The following article is from the book Uncle John's True Crime: A Classic Collection of Crooks, Cops, and Capers.
If the Americans hadn’t disrespected Canadian borders, we might not have the Mounties.
LAWLESSNESS IN THE WEST
In 1869, with Canada about to take control of its interior from the Hudson’s Bay Company, Prime Minister John A. Macdonald outlined his plan for a paramilitary police force to patrol the region. The idea didn’t really get going, though, until 1873, after the Cypress Hills Massacre. That year, American wolf trappers in Montana lost a lot of horses to thieves who appeared to be headed for the Canadian border. The trappers followed and lost the trail, but stumbled on a camp of 300 Nakota natives. In a tense standoff full of accusations and alcohol on both sides, the wolf trappers opened fire on the Nakota camp, killing at least 20 people.
The massacre outraged Canadians for a number of reasons, including the fact that Americans were invading their territory with impunity. And it wasn’t the first time either. Just a few weeks earlier, whiskey traders had started illegally selling alcohol at Fort Hamilton (nicknamed “Fort Whoop-Up” because of the whiskey trade) near what is now Lethbridge, Alberta, and rumors swirled that the traders had flown the American flag over the fort. They didn’t really, but the incident was enough to speed up the formation of Macdonald’s police force, which he named the North-West Mounted Police (NWMP), or Mounties. They got guns, horses, and red uniforms, in part to differentiate them from the blue of the American cavalry ...just in case the recurring border incursions turned into a full-scale war.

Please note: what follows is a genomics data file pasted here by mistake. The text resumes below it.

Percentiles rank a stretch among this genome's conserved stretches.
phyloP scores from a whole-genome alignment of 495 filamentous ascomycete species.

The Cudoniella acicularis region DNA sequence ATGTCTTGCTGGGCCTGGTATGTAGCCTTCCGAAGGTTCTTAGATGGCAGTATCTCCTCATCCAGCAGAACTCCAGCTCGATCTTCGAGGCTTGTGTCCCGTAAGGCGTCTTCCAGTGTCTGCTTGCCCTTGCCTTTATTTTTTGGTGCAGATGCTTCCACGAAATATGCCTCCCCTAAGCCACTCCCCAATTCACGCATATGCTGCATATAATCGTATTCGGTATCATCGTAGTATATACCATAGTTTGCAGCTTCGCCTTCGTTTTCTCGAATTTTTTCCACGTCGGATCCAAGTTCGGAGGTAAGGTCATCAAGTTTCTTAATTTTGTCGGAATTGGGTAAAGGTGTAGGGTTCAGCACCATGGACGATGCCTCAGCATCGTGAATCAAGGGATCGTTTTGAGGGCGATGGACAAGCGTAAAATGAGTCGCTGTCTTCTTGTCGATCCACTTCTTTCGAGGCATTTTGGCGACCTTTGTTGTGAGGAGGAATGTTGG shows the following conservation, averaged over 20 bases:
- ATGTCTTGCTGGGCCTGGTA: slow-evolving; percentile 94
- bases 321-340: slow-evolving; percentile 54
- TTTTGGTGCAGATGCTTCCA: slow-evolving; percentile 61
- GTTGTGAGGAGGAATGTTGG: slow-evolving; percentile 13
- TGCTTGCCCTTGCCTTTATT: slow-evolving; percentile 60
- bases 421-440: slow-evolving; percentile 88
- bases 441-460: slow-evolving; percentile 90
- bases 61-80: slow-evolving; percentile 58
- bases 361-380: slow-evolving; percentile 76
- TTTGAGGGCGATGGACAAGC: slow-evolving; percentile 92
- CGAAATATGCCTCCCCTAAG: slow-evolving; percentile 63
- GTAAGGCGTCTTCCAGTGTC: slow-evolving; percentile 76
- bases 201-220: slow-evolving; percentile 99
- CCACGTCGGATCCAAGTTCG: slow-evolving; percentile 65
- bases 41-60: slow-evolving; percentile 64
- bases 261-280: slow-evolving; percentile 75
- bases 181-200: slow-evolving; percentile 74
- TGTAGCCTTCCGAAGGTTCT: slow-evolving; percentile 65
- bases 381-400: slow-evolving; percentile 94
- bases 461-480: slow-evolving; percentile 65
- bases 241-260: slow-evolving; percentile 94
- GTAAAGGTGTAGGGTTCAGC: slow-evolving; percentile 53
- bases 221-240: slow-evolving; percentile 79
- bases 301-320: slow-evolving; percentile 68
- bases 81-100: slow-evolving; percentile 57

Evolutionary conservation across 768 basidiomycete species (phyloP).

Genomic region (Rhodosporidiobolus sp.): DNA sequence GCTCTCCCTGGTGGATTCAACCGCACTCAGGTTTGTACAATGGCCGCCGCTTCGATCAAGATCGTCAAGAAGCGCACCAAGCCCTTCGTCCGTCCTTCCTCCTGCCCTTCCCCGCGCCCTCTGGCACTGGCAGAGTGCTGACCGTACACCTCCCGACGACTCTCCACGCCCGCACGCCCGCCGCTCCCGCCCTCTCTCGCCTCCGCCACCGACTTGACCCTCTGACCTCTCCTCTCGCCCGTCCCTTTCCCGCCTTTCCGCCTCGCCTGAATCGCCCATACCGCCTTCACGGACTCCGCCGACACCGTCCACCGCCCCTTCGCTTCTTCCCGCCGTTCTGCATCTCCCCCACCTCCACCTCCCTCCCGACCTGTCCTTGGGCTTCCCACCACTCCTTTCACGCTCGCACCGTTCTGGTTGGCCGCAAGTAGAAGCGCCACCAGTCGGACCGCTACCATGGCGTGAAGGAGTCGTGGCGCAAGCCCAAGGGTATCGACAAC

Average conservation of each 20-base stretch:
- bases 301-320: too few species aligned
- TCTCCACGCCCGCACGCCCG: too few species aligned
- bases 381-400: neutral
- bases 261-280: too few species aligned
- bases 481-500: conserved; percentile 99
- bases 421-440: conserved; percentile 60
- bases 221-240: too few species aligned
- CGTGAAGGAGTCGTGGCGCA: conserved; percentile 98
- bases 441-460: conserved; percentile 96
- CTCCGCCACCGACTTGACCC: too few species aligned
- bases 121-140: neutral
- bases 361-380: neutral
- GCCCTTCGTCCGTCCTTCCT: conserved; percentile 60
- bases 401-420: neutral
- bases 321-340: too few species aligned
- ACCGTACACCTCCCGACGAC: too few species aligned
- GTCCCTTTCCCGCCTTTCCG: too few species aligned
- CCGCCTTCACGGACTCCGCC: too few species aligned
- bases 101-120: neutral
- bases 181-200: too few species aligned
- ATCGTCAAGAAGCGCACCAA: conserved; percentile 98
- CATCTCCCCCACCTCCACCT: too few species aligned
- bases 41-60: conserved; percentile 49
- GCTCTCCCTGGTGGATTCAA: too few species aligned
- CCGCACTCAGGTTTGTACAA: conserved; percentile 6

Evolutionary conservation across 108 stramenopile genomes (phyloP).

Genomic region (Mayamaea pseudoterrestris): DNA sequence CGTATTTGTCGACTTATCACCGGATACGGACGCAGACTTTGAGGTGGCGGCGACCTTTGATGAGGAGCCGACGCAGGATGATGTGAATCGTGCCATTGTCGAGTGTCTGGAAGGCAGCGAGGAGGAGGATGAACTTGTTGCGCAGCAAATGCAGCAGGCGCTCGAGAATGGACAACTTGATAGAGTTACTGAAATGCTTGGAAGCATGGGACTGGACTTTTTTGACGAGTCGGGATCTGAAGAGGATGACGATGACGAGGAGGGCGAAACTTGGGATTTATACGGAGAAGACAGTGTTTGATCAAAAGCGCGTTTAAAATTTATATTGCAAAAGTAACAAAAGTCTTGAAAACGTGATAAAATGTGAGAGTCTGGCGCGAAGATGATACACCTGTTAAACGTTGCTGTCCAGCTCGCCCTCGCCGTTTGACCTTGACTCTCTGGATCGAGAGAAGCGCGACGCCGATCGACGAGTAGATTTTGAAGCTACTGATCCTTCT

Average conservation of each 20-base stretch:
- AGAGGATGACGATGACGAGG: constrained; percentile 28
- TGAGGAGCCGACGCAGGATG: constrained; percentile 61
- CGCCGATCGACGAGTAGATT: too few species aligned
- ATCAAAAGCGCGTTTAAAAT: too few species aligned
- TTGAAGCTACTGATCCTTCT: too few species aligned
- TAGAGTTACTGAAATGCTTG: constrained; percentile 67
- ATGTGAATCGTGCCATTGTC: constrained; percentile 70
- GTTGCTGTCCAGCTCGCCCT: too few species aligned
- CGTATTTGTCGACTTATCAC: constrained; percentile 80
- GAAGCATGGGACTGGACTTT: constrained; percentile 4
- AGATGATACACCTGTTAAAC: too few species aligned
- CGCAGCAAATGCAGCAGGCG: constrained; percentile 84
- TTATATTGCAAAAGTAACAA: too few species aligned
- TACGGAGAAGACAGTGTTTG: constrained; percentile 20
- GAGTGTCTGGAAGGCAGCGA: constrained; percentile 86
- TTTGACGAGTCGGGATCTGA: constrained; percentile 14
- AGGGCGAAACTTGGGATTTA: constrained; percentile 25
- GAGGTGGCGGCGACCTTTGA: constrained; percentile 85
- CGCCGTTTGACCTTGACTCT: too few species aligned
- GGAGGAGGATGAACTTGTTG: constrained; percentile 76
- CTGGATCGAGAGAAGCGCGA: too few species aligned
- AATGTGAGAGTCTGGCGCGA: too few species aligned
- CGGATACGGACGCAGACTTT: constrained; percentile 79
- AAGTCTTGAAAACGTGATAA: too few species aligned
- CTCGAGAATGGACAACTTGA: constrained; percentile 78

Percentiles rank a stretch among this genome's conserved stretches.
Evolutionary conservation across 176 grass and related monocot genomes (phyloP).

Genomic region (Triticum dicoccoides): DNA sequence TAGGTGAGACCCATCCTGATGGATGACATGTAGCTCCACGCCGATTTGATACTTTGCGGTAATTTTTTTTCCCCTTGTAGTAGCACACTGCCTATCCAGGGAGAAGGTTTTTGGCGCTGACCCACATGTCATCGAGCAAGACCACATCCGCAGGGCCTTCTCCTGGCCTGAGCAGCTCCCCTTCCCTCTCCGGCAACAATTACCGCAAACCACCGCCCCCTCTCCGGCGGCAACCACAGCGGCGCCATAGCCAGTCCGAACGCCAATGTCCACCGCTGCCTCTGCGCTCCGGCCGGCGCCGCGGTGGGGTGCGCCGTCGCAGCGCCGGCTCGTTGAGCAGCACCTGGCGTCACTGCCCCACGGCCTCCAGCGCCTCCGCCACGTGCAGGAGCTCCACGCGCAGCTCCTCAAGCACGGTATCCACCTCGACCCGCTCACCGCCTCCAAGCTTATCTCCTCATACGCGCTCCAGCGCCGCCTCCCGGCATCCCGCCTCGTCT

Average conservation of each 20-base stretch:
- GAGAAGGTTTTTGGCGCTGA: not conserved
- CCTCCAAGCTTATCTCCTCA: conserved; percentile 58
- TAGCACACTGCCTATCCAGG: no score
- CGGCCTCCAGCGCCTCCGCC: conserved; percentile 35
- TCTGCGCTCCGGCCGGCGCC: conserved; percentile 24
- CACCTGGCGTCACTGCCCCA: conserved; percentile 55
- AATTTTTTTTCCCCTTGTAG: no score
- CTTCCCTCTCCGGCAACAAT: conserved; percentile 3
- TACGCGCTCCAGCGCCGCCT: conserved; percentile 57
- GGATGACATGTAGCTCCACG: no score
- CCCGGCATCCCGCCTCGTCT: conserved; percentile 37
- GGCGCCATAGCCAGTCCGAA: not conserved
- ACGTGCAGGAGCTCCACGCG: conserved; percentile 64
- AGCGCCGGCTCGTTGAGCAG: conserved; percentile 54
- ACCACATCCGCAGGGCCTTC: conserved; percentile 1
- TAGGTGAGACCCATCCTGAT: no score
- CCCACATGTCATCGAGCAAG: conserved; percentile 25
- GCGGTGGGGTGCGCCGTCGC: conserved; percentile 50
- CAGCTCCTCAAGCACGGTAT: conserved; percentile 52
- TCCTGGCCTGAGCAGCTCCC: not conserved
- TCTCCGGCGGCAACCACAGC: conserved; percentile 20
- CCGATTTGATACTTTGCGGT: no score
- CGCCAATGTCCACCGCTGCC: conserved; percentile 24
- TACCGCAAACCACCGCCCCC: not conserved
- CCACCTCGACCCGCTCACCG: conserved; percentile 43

ON THE MARCH...WITH A TRANSFER IN CHICAGO
The first squad of 309 Mounties was assembled in 1874. Scoring an early point for multiculturalism, if not for sensitive language, Macdonald had specified that the new force should be a “mixed one of pure white, and British and French half-breeds.” Pay was 75¢ a day, and recruits had to be between 18 and 40 years old, physically active and able, and literate in either English or French.